We learn that Eva Smith had worked for him at his factory two years ago. He fired her for starting a strike for more pay. Mr Birling thought he did the right thing and denies that this had anything to do with her death, “I was quite justified”. (Pg. 17).
His attitude towards the girls’ death gives us the impression that he is snobby and doesn’t care about anybody socially below him; thus he likes Gerald because he comes from a rich family. His daughter, Sheila Birling, is the next person to be interviewed. She got Eva Smith fired at Milwards, which served as a second job for the girl.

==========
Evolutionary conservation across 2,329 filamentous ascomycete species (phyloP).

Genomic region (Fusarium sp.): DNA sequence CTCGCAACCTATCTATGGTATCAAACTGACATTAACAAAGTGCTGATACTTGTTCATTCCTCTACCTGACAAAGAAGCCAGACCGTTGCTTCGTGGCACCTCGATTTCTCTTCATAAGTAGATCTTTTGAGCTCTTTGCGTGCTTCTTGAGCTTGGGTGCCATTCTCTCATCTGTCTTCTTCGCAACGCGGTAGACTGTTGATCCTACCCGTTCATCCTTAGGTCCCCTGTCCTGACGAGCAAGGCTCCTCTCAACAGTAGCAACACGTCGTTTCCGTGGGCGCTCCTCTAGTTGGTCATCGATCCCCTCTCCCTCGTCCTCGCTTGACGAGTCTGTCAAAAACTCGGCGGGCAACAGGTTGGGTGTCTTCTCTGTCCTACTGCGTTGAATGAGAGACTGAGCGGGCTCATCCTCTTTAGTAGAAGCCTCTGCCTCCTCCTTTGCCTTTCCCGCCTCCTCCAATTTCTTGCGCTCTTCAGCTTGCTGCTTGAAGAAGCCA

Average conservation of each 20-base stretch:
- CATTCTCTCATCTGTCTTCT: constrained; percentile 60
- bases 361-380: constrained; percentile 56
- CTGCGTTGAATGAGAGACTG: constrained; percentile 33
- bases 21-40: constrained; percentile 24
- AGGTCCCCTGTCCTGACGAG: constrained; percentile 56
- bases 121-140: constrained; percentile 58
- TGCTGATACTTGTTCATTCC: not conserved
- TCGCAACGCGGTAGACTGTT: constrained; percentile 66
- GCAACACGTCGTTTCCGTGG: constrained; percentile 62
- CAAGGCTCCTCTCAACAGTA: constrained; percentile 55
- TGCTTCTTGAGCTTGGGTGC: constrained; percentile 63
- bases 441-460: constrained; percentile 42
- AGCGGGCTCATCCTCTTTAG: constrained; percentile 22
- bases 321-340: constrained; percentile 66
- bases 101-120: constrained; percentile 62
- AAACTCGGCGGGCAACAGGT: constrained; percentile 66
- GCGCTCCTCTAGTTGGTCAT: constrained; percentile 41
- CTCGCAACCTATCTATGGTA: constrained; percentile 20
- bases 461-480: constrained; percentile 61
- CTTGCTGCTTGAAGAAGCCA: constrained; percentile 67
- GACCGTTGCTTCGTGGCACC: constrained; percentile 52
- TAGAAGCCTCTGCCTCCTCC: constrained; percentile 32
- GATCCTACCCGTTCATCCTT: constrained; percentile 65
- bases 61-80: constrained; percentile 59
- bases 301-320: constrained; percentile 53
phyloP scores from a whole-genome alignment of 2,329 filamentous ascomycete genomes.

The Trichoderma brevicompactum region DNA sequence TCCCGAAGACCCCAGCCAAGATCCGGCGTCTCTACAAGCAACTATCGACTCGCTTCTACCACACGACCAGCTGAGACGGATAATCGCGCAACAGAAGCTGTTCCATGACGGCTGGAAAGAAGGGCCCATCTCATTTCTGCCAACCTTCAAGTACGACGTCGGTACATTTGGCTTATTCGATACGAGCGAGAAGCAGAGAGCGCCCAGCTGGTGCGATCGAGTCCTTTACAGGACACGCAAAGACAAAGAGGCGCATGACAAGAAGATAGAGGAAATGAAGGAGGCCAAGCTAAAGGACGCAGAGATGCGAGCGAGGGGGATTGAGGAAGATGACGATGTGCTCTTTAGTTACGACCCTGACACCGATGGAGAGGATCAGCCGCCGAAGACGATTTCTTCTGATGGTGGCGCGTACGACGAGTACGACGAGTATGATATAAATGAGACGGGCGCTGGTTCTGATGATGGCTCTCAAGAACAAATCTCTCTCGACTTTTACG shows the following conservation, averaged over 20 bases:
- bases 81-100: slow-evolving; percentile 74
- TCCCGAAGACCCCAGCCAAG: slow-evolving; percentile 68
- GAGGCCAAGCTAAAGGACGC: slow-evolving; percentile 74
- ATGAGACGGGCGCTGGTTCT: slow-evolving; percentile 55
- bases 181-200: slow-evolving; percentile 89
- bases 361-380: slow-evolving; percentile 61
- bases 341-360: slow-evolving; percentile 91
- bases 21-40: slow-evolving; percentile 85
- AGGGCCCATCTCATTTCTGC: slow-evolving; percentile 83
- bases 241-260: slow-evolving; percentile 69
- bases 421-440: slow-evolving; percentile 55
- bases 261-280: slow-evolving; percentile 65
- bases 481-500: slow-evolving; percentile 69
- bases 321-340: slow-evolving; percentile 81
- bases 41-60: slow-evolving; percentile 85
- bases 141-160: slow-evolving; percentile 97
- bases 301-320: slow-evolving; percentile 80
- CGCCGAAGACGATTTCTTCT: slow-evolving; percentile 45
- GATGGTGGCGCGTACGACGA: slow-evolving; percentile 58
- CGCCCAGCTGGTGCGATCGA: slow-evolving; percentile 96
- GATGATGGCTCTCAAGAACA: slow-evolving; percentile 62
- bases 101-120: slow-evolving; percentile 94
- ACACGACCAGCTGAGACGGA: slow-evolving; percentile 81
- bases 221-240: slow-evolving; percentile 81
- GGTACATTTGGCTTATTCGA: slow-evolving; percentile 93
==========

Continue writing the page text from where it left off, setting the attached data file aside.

She was jealous of Eva’s prettiness and when she pulled up a dress; it looked better on her, “you might be said to have been jealous of her. ” (Pg. 24). Then, as Sheila turned around, she saw Eva laughing and she mistook it, thinking she was laughing at her. She complained to the manager, using her social importance to get the girl fired “And so you used to power you had… to punish the girl just because she made you feel like that” (Pg. 24). Sheila is very selfish and stuck up; she probably got it from her parents. When she was accused, she took full responsibility, showing us she has the potential to change.